I first encountered the world of Osten Ard in Tad Williams’s landmark epic fantasy series Memory, Sorrow and Thorn – an influential work described by Locus magazine as ‘The fantasy equivalent of War and Peace.’
Superficially, Osten Ard resembles many Tolkien-inspired secondary worlds, with its medieval milieu, mountains, forests and swamps, but the Memory, Sorrow and Thorn series both uses and challenges many tropes and assumptions of the genre. There are few easy answers in Osten Ard, and do not expect simple separation into good and evil.
Memory, Sorrow and Thorn is a long read but never dry; written with wit, wisdom and intelligence, it is filled with excitement and memorable three-dimensional characters (Isgrimnur and Binabik are two of my favourites). And the world of Osten Ard – from the Wran to the Nornfells – plays an enormous role in the success of the story.
The depth and coherence of Osten Ard gives a strong foundation to the fantastical parts of the story, and in many cases reflects the psychology of the races and characters within. For me, the most fascinating part of Osten Ard is the fortress of the Hayholt. Doctor Morgenes describes it thus:
“The Hayholt and its predecessors – the older citadels that lie buried beneath us – have stood here since the memories of mankind.”
The Hayholt was formerly known as Asu'a, and was a city of the Sithi, the elf-like former rulers of Osten Ard, before it was besieged and captured by human invaders. The Hayholt is a haunted place, a place of secrets, with tunnels and caves beneath – it is not just a striking location, it symbolises suppressed human guilt over their genocidal war against the Sithi. This is typical of the complexity and ambiguity that lifts Osten Ard far above most secondary worlds in the genre.
If you are yet to discover Memory, Sorrow and Thorn, then I recommend you make it your next fantasy read – the paths might be treacherous, but once you start exploring Osten Ard, you’ll find it a rewarding and absorbing journey.
“Gormenghast, that is, the main massing of the original stone, taken by itself would have displayed a certain ponderous architectural quality were it possible to have ignored the circumstances of those mean dwellings that swarmed like an epidemic around its outer walls.”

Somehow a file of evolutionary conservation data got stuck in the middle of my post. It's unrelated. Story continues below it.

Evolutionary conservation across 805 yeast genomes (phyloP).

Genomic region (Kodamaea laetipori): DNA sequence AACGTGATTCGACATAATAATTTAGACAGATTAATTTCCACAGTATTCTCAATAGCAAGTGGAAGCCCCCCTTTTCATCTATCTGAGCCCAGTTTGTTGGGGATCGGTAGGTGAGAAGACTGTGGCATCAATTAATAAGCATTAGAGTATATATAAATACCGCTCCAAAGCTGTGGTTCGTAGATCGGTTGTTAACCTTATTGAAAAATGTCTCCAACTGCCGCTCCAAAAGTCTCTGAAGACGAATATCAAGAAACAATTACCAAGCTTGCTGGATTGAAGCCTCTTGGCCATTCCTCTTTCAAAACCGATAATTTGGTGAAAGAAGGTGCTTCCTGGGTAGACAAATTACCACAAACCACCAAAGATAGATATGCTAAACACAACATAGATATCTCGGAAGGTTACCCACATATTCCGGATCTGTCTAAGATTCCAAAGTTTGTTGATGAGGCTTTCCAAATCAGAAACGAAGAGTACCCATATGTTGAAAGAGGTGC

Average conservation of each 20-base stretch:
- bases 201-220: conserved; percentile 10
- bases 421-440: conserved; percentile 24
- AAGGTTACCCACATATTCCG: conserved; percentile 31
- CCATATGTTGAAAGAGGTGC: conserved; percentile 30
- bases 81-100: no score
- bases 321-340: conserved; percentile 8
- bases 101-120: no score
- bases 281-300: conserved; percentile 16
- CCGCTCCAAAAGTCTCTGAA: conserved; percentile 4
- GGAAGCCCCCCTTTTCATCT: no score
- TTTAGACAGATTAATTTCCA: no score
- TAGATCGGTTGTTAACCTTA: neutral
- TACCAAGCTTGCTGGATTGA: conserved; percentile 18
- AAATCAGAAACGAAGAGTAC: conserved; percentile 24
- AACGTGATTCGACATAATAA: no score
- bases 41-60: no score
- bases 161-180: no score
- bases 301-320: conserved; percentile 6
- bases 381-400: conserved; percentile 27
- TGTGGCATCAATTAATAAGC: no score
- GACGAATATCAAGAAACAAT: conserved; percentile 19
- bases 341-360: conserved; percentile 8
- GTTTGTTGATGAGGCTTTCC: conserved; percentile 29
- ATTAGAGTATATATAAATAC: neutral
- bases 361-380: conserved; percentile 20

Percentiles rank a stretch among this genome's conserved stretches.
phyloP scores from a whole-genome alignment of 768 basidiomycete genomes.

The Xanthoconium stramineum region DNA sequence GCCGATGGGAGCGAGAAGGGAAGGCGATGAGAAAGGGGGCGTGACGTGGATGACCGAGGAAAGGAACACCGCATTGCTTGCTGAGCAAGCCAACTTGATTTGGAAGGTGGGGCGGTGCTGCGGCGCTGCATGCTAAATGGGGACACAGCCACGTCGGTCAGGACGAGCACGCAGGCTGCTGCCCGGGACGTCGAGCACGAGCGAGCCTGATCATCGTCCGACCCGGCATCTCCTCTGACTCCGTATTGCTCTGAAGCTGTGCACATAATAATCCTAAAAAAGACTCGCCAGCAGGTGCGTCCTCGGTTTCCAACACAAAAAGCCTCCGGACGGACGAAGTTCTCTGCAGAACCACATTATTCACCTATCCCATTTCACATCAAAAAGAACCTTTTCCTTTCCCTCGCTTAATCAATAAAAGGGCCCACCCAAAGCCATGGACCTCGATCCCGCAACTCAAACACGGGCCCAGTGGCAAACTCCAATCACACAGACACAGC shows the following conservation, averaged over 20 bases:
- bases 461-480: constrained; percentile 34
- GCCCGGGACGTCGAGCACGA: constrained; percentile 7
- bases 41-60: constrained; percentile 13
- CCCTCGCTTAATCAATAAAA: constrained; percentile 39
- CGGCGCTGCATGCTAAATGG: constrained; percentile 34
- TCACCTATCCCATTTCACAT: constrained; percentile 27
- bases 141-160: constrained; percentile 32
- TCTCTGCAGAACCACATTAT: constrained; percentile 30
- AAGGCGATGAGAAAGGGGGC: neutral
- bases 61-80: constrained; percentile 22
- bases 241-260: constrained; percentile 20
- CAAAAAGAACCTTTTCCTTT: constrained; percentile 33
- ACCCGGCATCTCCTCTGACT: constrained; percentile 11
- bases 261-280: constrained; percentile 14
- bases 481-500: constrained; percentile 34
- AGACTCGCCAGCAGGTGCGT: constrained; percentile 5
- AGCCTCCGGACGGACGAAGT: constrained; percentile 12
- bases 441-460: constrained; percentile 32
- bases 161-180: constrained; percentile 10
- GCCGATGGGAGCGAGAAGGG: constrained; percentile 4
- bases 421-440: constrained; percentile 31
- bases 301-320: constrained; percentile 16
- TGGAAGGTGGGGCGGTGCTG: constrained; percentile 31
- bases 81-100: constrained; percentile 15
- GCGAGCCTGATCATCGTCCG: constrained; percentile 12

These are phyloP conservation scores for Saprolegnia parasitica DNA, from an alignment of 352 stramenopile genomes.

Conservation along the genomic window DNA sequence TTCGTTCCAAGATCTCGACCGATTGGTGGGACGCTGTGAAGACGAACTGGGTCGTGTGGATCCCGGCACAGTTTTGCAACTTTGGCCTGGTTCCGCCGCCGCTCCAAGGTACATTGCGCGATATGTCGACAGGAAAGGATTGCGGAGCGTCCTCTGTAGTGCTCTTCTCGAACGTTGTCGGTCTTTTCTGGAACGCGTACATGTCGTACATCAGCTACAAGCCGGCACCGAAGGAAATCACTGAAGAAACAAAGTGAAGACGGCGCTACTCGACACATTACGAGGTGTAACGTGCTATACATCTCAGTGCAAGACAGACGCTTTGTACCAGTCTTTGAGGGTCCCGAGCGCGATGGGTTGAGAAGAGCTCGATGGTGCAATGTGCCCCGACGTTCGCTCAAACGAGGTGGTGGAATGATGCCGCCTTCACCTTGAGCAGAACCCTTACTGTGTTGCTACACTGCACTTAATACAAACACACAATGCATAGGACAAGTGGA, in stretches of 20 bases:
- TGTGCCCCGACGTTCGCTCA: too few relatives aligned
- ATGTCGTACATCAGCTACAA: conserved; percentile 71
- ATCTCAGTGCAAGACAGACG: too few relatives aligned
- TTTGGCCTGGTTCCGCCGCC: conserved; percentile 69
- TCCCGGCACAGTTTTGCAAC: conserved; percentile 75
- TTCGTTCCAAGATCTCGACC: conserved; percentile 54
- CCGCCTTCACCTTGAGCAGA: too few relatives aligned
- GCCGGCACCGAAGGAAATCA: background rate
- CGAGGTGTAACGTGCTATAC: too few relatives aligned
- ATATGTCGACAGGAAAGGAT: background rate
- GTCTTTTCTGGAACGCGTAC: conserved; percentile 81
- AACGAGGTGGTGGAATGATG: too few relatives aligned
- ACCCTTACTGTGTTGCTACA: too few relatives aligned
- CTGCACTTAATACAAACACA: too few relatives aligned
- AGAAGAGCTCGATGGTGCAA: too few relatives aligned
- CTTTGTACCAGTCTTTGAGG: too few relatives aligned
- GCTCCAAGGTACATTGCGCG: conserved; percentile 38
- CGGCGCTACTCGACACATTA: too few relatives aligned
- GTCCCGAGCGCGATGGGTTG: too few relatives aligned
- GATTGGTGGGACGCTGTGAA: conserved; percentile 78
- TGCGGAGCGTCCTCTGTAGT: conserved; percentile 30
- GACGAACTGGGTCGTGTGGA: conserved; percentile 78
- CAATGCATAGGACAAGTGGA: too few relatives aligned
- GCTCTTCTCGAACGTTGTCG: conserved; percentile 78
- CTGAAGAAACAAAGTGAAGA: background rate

Sometimes lazily compared to the Lord of the Rings, Mervyn Peake’s Gormenghast books (consisting of Titus Groan, Gormenghast and Titus Alone) resist easy description and classification: a fantasy, a scathing allegory of British life and society, a dystopian vision - whether the books are perhaps all these things or none, there can be no doubt they form a highly original work, dreamlike, layered and gothic.
Central to the story is the monstrous edifice of Gormenghast itself; the ancient towers and mighty walls create a dense oppressive atmosphere, and an ideal setting for the madness of the ritual-ridden society trapped within. In less skilful hands, the dark architecture – the Stone Lanes, the Tower of Flints, the Great Kitchen – could have submerged the story, but instead through Peake’s witty prose, the setting adds elements both surreal and darkly comic.
The story is peopled by a carnival of eccentrics, such as the demonic cook Swelter, the cadaverous Mr Flay, Lord Sepulchrave (76th Earl of Groan), morose, exhausted, depressed by the endless demands of his role, and of course the murderous kitchen-boy Steerpike, the main driver of the narrative who schemes and slaughters his way to power. With life orchestrated by each day’s instructions from the Book of Ritual, many of the characters inhabit the dank, damp corridors and rooms of Gormenghast like ghosts. Yet, although the inhabitants of Gormenghast are larger than life, they have only too human foibles and failings such as greed, vanity and ambition. It is a fantasy but one uncomfortably close to our own lives; if we choose to look we can see our own weaknesses reflected.
Despite the eccentricities (though this is not a fantasy world of magic and dragons), Gormenghast feels so real, so tangible. When reading these books, I can almost smell the damp and mould, shiver in the cold rooms and passages, cower under the crumbling walls and towers of stone. Gormenghast itself, huge and malevolent, seems to be rotting, sinking, reflecting the corruption and empty ritual of its society.
But while there is doubtless darkness in the Gormenghast books, a deep, suffocating darkness at times, one can also find kindness, humour, beauty and tragedy, all held together by Peake’s wit, psychological insight and vision.
Which are your favourite fantasy worlds? Please leave a comment and join the conversation.